NAIROBI, Kenya, (ABC 4 Utah) – On a Sunday afternoon, Dr. Richard Nielsen, co-founder of World of Difference, led his team to the gates of the Shangalia orphanage.
Through those metal gates they found about 60 children of varying ages in a cement courtyard surround by dorms. And for the next couple hours, they became the best of friends.
“I’m a little freaked out by all the kids,” admitted team member Melanie Yakemovic as she recalled entering the orphanage. For the first 20 minutes, she stood back and just took pictures. She said, “I finally put the camera away … someone handed me some nail polish and said ‘go paint some kids’ nails.’ So I went out there. I had a plan. I found a kid and painted their nails and that was it. I was in there for the rest of the day.”
Even with no family, these orphans are actually the lucky the ones. Many more are still on the streets and must fend for themselves. However, these children have a place to sleep and a chance at a new, albeit much larger family.
Shangalia is also their school. Beyond the basics, they’re encouraged to explore their talents in the arts.
For their guests from Utah, they quickly cobbled together an impromptu performance to show off what they’ve learned.
But mostly, the visit to Shangalia was a time for the team members and children to play. Little girls got their nails painted. Others used markers to create a flag that was brought back to Utah. Still others kicked around new soccer balls brought by the team.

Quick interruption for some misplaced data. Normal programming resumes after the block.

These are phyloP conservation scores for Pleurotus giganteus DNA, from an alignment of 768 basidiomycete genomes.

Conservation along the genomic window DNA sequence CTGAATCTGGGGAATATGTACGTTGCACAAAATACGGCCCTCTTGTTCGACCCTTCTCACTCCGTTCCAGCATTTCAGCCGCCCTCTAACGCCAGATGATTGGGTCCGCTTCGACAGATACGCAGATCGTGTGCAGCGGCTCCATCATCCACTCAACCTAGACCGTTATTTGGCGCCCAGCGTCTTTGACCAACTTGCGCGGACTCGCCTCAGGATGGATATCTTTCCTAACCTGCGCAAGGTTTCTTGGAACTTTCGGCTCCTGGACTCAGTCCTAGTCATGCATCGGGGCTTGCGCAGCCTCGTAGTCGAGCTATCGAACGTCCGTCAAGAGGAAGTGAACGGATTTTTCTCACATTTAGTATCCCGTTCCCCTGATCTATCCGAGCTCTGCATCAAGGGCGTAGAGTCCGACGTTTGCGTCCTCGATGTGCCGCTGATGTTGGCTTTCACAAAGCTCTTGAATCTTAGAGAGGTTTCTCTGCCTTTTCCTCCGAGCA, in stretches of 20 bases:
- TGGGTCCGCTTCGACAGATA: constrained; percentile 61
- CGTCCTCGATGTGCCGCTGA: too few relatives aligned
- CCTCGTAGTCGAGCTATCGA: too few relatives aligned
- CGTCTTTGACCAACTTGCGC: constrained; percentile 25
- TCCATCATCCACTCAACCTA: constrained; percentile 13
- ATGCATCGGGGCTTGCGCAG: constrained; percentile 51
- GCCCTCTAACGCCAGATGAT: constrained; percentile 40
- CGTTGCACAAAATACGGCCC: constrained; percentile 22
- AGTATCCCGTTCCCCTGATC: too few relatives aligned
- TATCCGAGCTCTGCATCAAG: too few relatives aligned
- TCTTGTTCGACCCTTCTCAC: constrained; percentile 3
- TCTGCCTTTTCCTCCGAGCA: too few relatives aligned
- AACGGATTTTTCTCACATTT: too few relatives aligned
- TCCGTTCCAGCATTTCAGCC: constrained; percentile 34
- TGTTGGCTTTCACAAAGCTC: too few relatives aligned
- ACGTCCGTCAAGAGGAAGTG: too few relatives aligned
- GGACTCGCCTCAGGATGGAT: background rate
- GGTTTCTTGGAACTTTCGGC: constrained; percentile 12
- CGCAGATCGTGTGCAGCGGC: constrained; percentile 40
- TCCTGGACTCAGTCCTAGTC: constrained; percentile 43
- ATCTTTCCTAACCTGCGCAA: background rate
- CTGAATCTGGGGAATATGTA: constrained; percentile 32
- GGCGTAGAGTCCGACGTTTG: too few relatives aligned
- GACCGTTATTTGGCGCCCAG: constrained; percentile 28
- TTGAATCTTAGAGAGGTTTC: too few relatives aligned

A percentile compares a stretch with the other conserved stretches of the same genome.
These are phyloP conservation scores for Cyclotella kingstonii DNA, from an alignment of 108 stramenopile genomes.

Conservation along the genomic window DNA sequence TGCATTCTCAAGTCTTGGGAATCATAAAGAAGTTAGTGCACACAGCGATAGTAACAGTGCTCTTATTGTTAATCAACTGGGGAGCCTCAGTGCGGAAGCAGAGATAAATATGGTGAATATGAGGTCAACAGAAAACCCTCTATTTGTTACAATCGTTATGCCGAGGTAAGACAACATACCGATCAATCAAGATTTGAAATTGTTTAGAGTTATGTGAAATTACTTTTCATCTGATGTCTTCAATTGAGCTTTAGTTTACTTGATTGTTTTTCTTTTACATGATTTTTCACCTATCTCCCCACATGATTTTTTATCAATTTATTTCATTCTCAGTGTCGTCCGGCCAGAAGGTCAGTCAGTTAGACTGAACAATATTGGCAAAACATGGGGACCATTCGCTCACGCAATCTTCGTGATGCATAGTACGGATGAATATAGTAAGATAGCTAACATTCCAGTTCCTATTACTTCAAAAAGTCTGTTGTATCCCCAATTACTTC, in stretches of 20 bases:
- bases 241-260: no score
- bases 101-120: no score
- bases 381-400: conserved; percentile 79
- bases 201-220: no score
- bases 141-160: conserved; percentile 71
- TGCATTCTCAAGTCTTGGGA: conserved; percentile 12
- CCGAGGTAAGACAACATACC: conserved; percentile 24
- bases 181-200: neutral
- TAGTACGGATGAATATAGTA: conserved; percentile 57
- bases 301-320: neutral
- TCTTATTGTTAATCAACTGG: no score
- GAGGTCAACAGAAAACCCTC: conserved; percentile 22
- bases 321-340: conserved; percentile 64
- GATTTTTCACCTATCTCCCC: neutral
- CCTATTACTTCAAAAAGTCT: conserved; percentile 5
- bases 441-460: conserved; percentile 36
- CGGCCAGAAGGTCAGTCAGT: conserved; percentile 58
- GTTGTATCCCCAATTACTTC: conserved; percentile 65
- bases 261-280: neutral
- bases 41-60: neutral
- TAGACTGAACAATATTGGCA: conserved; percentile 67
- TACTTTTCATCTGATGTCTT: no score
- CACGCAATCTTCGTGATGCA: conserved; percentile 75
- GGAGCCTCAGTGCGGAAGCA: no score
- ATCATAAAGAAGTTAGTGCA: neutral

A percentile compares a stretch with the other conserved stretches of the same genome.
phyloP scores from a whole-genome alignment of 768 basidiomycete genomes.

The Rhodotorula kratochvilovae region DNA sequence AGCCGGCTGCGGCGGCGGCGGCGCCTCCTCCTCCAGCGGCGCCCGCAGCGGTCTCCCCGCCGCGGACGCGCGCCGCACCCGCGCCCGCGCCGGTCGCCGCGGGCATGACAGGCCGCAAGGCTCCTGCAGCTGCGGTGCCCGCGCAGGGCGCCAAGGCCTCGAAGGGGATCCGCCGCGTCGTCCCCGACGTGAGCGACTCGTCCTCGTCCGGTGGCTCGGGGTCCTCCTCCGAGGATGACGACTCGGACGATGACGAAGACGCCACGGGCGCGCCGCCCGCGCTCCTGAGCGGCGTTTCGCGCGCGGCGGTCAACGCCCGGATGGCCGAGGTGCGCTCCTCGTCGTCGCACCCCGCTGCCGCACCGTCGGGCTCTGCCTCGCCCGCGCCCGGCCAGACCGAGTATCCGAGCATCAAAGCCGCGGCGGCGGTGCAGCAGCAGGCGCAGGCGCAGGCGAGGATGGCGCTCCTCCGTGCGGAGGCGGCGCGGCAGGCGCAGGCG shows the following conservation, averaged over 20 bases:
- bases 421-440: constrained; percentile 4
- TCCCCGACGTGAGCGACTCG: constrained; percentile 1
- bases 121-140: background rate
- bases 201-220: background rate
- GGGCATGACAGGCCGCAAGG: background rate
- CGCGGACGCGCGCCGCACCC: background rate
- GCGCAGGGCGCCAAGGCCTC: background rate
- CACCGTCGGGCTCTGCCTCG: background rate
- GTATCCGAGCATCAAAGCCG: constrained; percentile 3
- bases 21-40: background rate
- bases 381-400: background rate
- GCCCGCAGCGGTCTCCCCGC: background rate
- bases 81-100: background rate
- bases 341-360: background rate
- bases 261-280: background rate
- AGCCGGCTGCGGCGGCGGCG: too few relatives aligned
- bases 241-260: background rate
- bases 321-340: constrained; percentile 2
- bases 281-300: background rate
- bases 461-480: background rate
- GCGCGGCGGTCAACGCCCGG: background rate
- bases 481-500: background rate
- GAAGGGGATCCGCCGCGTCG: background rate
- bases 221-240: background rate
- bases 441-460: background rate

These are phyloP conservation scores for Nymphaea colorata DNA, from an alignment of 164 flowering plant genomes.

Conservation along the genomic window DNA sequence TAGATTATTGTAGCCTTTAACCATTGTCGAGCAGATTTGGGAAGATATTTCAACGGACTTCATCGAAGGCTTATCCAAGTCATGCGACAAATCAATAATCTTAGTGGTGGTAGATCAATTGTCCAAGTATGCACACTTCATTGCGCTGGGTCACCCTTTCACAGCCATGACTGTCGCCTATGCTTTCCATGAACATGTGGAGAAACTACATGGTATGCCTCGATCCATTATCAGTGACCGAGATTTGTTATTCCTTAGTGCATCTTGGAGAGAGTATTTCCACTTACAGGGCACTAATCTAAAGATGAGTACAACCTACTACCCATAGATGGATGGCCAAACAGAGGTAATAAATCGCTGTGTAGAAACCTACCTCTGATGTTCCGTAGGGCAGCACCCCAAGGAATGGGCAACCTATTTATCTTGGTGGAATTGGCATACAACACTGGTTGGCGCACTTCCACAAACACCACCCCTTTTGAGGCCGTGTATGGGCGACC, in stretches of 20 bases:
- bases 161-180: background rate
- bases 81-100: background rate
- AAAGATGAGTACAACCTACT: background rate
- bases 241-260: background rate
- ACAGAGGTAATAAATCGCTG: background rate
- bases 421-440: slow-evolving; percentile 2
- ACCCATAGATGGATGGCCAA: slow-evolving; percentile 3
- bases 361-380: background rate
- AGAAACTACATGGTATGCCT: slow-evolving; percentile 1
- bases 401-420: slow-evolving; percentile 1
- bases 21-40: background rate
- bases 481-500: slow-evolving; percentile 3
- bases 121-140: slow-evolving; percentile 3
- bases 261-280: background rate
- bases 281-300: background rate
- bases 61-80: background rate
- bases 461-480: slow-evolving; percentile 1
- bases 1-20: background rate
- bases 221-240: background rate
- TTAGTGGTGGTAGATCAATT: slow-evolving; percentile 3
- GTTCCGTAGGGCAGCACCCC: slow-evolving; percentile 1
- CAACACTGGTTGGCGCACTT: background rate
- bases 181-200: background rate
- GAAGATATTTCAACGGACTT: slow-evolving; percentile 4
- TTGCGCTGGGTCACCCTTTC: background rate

Fellow team member Brian Thornock pulled out wooden cars and trucks from a green duffle bag to give to the kids. When he was a student attending Southern Utah University in Cedar City, Brian made these toys at a charity called “The Happy Factory.” He had made them, now he also got to deliver them.
“As we handed them out, I was just overcome with happiness … with joy,” Brian remembered. “To see each child admiring the toy … I want all of my family to come here and see what it’s like. I’m sure we’ll come back because this is a life-changing experience.”
And there were other gifts – blankets, balls and books – for Sister Ann’s orphans at Shangalia. Dr. Nielsen said, “Before she passed away, she said, ‘You know, we’re not poor here in Kenya, we just don’t have a lot of money.”
In one afternoon at Shangalia, the children showed the World of Difference team that happiness, not money, is real wealth.
“I think there are special things that happen when our team members have the opportunity to connect with children,” said Jodi Nielsen, co-founder of World of Difference. “It’s something about the children that really touches our lives.”